George Tinnon, Jr., better known by his rap name Lil George, has made a monumental move in his budding career by recently signing a record deal with Brooklyn Knights Entertainment and Sony. Even though he made his announcement to supporters on Sept. 14 via Instagram, the recent graduate of University Prep Science and Math High School is not a newcomer to the rap game. Lil George became an instant superstar in April, when his hit single "Sauce" peaked at the top position on Billboard's singles sales chart. Since then he's been featured on international media platforms such as Revolt, MTV Jams, Sway in the Morning, TMZ, and the Breakfast Club.
Growing up on the west side, Lil George was heavily influenced by his family's involvement in the entertainment industry. His father, George Tinnon, Sr., owns the independent label BMB (Breaking Major Barriers), and has worked with hip-hop artists like Charli Baltimore and Kash Doll. Seventeen year-old Tinnon hopes to use his newfound celebrity as a way to talk about the struggles among inner-city youth (but of course to have a little fun while doing it). We spoke with Lil George two days after making his announcement.
Metro Times: How did you know you wanted to be a rapper?
George Tinnon: My pops had a record label, so I was always around the musicians and actors. Being his son, he kept me around with him. Going to shows and just seeing all the rehearsing and acting rubbed off. There was a studio in my house. I never really used it before until I was like, "Hey, I'm going to start rapping." I got inspired by a lot of Detroit rappers and I like to have fun, so I started recording myself. I had my own producer and for like a year straight I had my own studio to myself. Nobody was coming in my house while I was recording because my grandma and my mother was there. We are very private. I write everything I rap — everything that makes me happy.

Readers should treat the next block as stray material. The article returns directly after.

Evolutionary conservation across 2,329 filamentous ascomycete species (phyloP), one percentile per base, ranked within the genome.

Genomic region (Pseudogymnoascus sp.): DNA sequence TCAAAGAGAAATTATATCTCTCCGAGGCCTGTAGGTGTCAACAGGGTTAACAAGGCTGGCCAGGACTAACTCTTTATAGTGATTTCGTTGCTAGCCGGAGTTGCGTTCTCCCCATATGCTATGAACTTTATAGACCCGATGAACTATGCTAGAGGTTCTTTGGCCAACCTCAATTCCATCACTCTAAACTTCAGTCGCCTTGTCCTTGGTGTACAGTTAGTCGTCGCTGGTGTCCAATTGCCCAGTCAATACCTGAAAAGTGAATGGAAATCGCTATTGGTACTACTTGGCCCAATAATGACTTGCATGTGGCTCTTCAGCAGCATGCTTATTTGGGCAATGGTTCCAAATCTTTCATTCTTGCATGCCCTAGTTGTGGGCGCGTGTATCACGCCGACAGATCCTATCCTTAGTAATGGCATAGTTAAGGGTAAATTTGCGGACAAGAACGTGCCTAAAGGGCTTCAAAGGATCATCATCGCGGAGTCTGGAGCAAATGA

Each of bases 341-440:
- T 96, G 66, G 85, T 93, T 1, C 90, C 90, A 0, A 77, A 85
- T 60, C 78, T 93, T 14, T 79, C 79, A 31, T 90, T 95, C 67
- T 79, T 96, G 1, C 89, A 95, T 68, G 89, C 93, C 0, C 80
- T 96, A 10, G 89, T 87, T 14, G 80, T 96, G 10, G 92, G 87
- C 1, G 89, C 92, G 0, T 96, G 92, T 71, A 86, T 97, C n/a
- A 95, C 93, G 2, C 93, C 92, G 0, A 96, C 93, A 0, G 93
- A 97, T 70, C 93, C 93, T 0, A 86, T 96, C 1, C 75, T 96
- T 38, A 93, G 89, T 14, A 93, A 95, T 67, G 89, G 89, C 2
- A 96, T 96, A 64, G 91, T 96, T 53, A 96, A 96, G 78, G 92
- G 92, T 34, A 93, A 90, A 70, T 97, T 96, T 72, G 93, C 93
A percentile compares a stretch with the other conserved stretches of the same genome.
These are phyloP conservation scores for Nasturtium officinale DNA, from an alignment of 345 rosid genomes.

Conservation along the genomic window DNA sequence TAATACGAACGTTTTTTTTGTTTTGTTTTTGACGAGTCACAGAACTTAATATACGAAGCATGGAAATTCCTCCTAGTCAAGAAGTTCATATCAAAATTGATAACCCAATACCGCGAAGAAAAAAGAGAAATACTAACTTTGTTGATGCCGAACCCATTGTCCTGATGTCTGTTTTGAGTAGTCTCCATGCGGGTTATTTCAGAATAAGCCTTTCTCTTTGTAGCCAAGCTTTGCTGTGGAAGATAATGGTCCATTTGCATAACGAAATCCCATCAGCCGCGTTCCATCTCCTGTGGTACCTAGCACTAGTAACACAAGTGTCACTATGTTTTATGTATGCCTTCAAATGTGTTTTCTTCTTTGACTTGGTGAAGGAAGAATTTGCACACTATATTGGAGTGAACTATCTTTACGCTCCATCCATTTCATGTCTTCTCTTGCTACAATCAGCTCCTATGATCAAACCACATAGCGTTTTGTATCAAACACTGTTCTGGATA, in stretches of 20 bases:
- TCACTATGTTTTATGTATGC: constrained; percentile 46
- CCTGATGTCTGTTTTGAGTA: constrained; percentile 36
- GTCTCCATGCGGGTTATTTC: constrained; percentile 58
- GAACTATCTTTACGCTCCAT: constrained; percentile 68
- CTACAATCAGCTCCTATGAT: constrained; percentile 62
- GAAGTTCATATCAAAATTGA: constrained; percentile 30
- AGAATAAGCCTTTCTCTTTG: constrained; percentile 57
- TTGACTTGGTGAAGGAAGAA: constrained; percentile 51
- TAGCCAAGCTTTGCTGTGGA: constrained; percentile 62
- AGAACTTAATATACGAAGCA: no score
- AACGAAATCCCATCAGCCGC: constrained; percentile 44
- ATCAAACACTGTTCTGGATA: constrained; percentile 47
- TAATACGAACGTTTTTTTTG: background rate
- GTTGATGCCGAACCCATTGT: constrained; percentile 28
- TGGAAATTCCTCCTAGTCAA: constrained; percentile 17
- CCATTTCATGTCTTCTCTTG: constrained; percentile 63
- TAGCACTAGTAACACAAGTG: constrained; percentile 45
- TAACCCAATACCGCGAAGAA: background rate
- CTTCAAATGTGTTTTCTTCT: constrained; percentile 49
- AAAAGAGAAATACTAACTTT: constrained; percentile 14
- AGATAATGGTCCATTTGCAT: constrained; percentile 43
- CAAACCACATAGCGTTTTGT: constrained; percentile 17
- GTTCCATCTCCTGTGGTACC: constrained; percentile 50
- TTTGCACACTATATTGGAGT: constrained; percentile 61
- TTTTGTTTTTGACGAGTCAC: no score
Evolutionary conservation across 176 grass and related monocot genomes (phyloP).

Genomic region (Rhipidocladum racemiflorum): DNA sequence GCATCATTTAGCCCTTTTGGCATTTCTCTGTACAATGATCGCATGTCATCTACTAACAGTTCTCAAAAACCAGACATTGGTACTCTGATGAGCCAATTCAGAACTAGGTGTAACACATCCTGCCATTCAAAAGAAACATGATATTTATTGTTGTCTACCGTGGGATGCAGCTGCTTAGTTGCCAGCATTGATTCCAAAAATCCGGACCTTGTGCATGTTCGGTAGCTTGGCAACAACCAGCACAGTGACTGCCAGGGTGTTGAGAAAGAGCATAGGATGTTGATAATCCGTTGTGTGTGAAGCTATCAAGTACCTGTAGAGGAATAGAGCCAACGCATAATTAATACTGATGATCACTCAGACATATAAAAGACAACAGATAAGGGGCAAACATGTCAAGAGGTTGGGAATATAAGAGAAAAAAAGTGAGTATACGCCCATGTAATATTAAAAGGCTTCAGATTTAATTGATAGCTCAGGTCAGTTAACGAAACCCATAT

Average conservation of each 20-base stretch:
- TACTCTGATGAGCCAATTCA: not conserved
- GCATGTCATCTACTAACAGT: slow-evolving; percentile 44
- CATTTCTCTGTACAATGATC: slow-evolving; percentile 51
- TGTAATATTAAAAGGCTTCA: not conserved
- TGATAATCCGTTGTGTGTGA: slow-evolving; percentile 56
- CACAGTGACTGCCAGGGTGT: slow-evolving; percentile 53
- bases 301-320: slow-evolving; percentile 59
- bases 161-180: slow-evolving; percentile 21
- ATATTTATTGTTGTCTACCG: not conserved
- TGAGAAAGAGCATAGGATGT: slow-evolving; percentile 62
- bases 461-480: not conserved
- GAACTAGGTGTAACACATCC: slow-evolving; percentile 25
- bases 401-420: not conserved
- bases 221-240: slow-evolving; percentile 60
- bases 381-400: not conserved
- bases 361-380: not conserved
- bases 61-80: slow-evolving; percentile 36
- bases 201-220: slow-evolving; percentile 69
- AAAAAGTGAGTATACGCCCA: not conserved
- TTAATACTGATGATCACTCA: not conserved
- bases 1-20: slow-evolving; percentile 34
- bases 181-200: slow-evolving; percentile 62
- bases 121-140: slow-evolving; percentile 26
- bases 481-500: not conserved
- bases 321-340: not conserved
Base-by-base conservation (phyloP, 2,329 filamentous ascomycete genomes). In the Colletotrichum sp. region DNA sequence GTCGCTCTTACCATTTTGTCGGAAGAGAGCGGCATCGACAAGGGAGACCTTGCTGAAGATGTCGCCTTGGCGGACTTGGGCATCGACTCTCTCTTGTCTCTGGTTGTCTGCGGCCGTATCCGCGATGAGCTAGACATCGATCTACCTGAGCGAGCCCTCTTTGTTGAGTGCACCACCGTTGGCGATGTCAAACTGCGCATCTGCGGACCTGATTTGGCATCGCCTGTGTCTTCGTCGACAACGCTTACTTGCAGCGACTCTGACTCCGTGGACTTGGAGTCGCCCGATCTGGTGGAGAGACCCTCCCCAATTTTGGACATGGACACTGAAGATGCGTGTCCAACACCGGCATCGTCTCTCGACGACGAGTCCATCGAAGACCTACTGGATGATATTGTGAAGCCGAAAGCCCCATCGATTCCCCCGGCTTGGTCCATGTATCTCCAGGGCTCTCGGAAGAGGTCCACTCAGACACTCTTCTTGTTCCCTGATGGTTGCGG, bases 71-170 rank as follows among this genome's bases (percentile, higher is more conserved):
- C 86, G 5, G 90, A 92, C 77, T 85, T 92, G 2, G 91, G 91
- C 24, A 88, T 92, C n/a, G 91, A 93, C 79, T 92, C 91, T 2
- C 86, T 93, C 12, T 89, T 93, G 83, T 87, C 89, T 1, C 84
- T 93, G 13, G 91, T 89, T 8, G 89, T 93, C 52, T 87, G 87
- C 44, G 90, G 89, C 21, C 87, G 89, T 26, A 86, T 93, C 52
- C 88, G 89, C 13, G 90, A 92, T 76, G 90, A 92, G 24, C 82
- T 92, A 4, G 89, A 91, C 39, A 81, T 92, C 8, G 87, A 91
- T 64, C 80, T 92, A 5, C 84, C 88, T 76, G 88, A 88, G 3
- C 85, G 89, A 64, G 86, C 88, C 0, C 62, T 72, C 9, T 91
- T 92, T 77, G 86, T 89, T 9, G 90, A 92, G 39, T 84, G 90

MT: Tell us about how you signed with Brooklyn Knights Ent./Sony.
Tinnon: It's a single deal. I had several meetings with the label. When we talked to them, it made me feel actually comfortable. We waited for like two to three weeks to tell everybody. We wanted to make it big because there are not a lot of artists, especially out of Detroit, that's young like me. At first, we were going back and forth with the industry because we were just trying to see where I would be comfortable at. We were going to hold off and work harder but they were on our heels.
MT: What was the first thing you did the day you signed?
Tinnon: I actually shot a video that day. The last video I shot was called "Wonder Why." It's about a female. I had my big brother finding females that I could use in my video, but I could only use one female. By the time I got to the set, it was about 10 females. I was like "awww man", I can only have one in the video, so I have to make the rest of them happy. I didn't want them to be mad because they came and got dressed. I told them I was signing my papers that night and I just took them all out to eat, took everybody out to eat. I took my family, the girls and whoever who was with them. I signed in Detroit. You know we had a good time. I thank everybody who has supported me. And the day after that I went to the studio.